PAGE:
A spokeswoman for the bank said: "Deutsche Bank respects the judgment of the court. No decision about whether to appeal has been made at this stage."

Are you affected by bullying in the workplace? Have you been a bully? What action should be taken to deal with the problem?

Your comments:

My wife has also had to put up with this sort of bullying from her work colleagues (again all women), but is in the unfortunate position that she works in a school instead of a bank. I suspect she won't be receiving 800k any time soon...
Gary, Manchester, England

I have worked in local government for 15 years and have been subjected to bullying by three female managers during that time. It's like a version of playground politics but you can't believe it's happening and you even doubt your own sanity. Women do seem to be worse than men and will defend their positions of power against anyone they perceive to be a threat.
Amie, United Kingdom

I went through something very similar at a legal firm in Leeds, while temping during the summer break from university. The three secretaries in that department utterly ignored me from day one, leaving me piled up with work. If I addressed a question to one of them, they looked at each other, then around the room as though they didn't know who was speaking. No-one offered me any help or assistance at any time. I needed money to pay my student loans, so I had no choice but to stay and the agency made it clear that they would not move me to another company for something so "minor" - but it was a horrible atmosphere that I worked in.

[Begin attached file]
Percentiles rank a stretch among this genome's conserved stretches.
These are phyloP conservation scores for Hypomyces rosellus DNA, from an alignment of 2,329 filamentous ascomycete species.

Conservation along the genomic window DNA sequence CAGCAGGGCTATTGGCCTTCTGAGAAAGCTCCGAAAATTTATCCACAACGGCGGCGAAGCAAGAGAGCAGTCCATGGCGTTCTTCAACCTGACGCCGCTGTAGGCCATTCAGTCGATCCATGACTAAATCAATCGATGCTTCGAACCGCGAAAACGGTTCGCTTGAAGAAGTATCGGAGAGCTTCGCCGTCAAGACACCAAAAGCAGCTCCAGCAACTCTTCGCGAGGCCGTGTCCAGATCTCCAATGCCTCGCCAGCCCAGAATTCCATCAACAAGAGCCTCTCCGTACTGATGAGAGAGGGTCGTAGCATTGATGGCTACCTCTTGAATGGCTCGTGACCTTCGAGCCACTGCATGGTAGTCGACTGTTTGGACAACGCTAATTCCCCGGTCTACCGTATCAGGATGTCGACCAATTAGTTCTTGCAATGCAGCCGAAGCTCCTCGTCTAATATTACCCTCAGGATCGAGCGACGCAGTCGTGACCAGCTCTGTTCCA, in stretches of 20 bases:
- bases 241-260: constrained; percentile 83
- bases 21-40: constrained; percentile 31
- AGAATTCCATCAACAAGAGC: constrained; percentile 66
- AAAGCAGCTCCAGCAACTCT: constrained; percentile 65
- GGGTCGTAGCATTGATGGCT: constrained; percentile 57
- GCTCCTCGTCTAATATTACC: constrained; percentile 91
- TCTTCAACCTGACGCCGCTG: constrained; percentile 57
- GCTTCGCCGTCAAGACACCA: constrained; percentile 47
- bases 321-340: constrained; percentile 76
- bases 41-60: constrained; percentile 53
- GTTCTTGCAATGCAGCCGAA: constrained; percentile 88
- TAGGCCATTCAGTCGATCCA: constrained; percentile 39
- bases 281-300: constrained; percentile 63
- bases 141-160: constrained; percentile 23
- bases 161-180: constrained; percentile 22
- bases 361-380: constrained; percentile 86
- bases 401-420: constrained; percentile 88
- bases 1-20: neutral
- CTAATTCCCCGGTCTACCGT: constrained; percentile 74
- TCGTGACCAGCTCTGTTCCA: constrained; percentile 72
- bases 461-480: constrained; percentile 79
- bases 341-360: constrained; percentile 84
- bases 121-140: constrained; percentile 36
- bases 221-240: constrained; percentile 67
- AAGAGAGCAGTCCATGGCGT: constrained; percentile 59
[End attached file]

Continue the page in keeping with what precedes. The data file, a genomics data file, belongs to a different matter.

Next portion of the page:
Jane, San Antonio, Texas (ex-pat)

I trained as an NHS nurse and both in the qualified posts and student placements I was bullied. It is an inherent problem within the NHS and I encountered it in THREE separate jobs and two clinical placements.

Goodonya Miss Green. For too long companies/corporations have not been held accountable and the victimised made to feel it was their fault, and of course the companies never admit any wrong doing even though they are obviously complicit.

Sexual harassment is bad enough but bullying at the hands of female co-workers can be/is particularly vicious if not indeed worse. A number of years ago, I took a job at a company and the department I worked in was all female and I was ignored and left off the lists of important memos. Six weeks later, I was dismissed and it was obvious why.
LeAnn, Los Angeles, CA, USA

Interesting that it was four women colleagues who drove her to depression.

Watching the female bitchiness in Big Brother this year, it looks as though we've finally found equality.. pity it's in the wrong area.
Stefani Creane, Dublin

Hear Helen Green's reaction after the hearing

Bully victim was 'next in line'
01 Aug 06 |  London
City worker's damages award cut
14 Oct 04 |  London
Bullying rife say City workers
23 Oct 03 |  London
City workers 'reduced to tears'
23 Oct 03 |  Business